FSA has done away with CFAP deadline now that Vilsack is Ag Secretary

Tom Vilsack has now been sworn in as the leader of the USDA. The Vice President gave him the oath of office last night in a video conference call.

Now that he is officially Ag Secretary, USDA has laid out the next steps for the Coronavirus Food Assistance Program. The Farm Service Agency is doing away with the deadline, so they will continue taking applications during the evaluation period.

Once a decision on the future of the program is made, producers will have, at least, another 30 days to sign up. USDA says it is “listening and gathering feedback so it can help as many producers as possible without focusing on one group at the expense of another.”

Elimination of that deadline is an answer to a request from the American Farm Bureau Federation.

The Bureau sent a letter to Vilsack saying that the regulatory freeze has caused a lot of confusion for farmers and ranchers, and with all the severe weather last week, many were not able to complete the application process.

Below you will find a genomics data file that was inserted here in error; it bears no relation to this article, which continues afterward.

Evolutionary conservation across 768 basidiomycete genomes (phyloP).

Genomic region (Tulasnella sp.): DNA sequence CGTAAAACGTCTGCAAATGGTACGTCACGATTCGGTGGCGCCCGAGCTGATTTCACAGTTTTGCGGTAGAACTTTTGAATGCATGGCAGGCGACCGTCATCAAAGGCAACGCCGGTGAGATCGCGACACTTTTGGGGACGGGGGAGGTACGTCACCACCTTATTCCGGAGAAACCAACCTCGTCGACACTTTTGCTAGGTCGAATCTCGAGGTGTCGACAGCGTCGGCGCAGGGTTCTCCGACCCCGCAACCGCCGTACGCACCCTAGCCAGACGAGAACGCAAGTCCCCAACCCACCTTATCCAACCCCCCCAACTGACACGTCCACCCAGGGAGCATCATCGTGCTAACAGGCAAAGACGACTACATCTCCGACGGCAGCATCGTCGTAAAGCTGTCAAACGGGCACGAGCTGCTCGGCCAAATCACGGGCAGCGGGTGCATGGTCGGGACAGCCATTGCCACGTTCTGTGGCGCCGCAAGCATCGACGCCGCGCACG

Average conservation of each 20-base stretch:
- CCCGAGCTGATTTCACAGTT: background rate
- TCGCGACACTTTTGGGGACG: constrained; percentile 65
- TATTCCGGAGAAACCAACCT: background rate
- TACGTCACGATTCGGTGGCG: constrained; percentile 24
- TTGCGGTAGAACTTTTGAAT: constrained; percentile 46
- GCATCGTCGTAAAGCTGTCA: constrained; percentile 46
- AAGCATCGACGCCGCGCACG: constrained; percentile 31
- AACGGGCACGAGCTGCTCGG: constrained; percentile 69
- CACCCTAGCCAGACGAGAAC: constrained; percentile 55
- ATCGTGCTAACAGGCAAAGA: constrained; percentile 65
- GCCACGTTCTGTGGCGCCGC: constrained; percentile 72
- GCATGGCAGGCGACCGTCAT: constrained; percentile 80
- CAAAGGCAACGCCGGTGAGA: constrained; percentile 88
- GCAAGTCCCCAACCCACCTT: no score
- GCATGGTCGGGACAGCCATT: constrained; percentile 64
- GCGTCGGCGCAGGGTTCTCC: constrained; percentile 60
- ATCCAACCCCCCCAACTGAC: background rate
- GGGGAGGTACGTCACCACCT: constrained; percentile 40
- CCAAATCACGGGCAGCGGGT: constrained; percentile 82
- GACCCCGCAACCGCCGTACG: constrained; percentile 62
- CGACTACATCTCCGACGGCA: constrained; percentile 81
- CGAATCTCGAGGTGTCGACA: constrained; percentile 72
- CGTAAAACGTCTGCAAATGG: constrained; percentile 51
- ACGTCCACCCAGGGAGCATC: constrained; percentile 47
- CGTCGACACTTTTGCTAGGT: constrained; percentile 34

The deadline was originally set for tomorrow (February 25th) and as of this morning, the farmers.gov site still has that deadline listed.

The Farm Bureau also supports an effort to update the borrowing limit for USDA.

A Georgia Republican introduced a bill to more than double the amount of money in the Commodity Credit Corporation.

Farm Bureau’s Andrew Walmsley says that CCC funding has not been increased since 1987, and this is an appropriate amount considering inflation. He said that CCC is a critical funding tool for ag.

“At the end of the day, farmers and ranchers want to find markets but when your business partner is Mother Nature and you’re dealing in a global economy, having some risk management tools at the disposal of USDA probably isn’t a bad idea to ensure we continue to have the most affordable and safe food supply on the planet,” Walmsley explains.

With the potential for CCC to be used for climate-smart ag, Walmsley says that it is important for the bank to have enough money to cover all ag needs.